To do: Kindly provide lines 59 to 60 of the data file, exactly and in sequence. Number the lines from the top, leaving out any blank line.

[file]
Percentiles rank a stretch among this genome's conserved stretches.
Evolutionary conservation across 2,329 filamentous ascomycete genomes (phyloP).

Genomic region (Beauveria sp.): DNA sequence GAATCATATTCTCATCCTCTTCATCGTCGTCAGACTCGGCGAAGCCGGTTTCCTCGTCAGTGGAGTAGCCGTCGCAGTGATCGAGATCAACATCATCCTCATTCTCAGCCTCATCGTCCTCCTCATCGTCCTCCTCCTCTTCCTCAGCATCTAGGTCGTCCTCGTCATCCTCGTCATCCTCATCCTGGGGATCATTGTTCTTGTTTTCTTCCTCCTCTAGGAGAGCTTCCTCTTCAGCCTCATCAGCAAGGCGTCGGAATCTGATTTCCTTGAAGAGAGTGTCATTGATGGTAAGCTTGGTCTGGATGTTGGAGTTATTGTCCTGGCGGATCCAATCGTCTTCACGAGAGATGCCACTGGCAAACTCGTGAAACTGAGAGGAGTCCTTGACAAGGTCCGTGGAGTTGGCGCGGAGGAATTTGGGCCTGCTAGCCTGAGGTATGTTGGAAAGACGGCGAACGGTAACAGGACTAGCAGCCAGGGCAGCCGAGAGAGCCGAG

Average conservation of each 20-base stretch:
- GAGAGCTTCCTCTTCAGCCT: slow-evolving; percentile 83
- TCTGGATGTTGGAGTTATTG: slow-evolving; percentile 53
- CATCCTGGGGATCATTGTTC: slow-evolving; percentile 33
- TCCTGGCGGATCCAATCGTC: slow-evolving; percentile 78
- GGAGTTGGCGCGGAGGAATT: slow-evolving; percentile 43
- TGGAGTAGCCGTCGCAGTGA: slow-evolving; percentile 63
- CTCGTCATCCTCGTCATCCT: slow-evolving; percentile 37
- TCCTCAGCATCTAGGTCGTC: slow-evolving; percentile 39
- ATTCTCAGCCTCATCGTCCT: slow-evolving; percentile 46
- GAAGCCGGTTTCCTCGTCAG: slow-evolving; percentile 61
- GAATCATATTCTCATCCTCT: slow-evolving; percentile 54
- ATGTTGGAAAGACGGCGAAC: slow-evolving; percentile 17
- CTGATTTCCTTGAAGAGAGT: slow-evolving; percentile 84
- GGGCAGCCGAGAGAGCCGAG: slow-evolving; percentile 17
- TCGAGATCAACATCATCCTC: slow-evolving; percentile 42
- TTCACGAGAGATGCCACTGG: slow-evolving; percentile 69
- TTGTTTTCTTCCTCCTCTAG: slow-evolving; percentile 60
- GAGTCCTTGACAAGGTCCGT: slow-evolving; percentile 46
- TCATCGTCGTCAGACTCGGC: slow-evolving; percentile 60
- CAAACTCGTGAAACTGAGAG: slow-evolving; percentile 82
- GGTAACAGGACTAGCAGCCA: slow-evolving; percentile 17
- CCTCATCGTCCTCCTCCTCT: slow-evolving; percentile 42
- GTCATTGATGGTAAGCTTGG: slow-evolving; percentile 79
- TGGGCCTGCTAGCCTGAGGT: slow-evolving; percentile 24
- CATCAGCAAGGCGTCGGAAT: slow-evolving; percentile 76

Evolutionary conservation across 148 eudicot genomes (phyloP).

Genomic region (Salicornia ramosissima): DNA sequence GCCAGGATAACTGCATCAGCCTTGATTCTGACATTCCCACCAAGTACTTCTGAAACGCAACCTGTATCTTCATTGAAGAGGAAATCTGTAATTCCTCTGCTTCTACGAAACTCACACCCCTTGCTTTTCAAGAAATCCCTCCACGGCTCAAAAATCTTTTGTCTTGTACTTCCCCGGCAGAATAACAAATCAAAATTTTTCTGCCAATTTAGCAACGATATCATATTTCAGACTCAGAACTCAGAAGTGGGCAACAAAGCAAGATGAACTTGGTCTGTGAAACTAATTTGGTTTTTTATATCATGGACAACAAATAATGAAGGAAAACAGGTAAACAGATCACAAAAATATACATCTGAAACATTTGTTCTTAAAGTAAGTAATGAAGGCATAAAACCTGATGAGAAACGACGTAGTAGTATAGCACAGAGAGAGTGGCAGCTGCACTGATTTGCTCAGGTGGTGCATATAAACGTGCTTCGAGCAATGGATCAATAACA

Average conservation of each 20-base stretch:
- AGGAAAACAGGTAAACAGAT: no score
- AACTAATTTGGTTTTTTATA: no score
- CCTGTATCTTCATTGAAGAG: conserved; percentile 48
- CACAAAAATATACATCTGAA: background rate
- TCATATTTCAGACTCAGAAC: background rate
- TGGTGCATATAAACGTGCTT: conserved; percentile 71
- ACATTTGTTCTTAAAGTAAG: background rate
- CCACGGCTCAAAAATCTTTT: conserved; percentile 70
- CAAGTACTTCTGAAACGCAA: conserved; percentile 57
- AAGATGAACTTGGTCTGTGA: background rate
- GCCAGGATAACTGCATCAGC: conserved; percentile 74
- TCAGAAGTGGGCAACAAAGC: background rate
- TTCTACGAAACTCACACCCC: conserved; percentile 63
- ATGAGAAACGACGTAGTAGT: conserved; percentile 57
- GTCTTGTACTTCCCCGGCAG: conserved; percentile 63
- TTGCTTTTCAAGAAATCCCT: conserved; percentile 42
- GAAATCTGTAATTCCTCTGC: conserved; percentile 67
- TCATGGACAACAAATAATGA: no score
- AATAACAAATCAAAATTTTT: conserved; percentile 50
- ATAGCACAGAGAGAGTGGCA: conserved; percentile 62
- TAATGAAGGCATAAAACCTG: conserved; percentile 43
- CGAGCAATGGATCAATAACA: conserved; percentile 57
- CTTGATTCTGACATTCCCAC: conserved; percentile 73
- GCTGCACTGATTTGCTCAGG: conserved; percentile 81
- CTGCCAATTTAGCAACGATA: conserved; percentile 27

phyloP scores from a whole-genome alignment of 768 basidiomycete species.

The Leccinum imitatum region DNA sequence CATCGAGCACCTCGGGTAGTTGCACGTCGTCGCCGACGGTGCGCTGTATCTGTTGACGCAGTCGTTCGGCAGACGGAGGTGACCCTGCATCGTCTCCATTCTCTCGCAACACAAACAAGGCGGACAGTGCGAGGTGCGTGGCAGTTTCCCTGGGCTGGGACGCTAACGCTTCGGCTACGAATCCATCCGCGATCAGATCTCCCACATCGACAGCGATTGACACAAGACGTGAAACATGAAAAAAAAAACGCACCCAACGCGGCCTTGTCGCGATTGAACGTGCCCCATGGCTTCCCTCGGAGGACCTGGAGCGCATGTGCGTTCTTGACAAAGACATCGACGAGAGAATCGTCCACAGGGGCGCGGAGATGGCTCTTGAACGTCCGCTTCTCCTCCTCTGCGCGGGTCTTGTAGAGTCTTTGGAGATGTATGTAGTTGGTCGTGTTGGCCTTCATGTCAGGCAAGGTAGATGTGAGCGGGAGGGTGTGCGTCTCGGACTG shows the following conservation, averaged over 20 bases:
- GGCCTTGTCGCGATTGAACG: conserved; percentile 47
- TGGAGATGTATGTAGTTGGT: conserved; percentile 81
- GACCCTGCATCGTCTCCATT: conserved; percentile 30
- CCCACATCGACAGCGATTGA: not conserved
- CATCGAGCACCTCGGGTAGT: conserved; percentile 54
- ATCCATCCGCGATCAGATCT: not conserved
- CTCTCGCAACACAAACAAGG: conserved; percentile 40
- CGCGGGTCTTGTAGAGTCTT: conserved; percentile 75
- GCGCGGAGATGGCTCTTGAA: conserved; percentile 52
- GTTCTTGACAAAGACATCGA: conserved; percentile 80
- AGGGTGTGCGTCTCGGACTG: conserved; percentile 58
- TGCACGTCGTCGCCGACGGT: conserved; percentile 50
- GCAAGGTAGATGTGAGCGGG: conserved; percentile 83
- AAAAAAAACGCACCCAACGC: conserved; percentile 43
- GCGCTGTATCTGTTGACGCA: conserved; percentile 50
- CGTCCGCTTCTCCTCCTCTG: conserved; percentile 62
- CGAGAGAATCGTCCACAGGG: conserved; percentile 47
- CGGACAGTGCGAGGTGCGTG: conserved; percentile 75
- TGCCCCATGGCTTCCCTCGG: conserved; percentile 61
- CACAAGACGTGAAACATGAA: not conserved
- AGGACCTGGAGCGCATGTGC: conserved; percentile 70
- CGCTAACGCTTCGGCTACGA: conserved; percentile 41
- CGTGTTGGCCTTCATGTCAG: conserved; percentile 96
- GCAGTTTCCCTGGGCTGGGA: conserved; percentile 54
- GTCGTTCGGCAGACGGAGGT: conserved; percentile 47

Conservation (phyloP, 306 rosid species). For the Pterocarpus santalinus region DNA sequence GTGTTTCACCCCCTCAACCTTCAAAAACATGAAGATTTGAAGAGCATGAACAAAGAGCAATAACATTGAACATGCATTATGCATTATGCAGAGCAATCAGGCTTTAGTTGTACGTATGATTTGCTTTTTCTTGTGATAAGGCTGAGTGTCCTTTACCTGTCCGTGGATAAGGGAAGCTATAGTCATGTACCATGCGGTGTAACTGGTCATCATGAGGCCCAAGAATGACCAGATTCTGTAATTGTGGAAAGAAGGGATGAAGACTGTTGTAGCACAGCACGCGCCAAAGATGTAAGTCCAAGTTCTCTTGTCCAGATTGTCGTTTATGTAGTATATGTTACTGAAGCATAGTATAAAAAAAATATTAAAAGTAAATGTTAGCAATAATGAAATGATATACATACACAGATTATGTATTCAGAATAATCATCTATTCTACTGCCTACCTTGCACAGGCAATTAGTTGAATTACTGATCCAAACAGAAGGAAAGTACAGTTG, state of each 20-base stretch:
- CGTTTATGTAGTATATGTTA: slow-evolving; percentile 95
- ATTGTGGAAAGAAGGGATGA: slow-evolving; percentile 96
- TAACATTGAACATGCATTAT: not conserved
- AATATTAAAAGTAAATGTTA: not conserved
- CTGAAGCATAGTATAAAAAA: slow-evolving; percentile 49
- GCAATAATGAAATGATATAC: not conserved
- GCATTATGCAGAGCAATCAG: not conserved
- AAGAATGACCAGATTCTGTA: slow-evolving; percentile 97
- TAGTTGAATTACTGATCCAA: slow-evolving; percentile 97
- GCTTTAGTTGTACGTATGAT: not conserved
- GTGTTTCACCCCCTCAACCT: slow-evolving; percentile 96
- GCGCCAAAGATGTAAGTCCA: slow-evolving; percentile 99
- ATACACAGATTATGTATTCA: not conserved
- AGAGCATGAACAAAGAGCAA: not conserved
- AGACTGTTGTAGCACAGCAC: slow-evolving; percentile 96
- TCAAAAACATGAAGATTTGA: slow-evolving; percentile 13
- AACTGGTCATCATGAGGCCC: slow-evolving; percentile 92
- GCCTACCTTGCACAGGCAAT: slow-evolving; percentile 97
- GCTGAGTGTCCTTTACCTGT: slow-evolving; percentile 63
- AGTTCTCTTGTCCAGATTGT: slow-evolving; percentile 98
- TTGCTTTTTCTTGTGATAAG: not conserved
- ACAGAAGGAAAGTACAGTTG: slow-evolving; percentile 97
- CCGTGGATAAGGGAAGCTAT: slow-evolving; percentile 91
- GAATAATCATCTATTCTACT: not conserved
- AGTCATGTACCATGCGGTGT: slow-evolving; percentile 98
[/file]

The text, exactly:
The Leccinum imitatum region DNA sequence CATCGAGCACCTCGGGTAGTTGCACGTCGTCGCCGACGGTGCGCTGTATCTGTTGACGCAGTCGTTCGGCAGACGGAGGTGACCCTGCATCGTCTCCATTCTCTCGCAACACAAACAAGGCGGACAGTGCGAGGTGCGTGGCAGTTTCCCTGGGCTGGGACGCTAACGCTTCGGCTACGAATCCATCCGCGATCAGATCTCCCACATCGACAGCGATTGACACAAGACGTGAAACATGAAAAAAAAAACGCACCCAACGCGGCCTTGTCGCGATTGAACGTGCCCCATGGCTTCCCTCGGAGGACCTGGAGCGCATGTGCGTTCTTGACAAAGACATCGACGAGAGAATCGTCCACAGGGGCGCGGAGATGGCTCTTGAACGTCCGCTTCTCCTCCTCTGCGCGGGTCTTGTAGAGTCTTTGGAGATGTATGTAGTTGGTCGTGTTGGCCTTCATGTCAGGCAAGGTAGATGTGAGCGGGAGGGTGTGCGTCTCGGACTG shows the following conservation, averaged over 20 bases:
- GGCCTTGTCGCGATTGAACG: conserved; percentile 47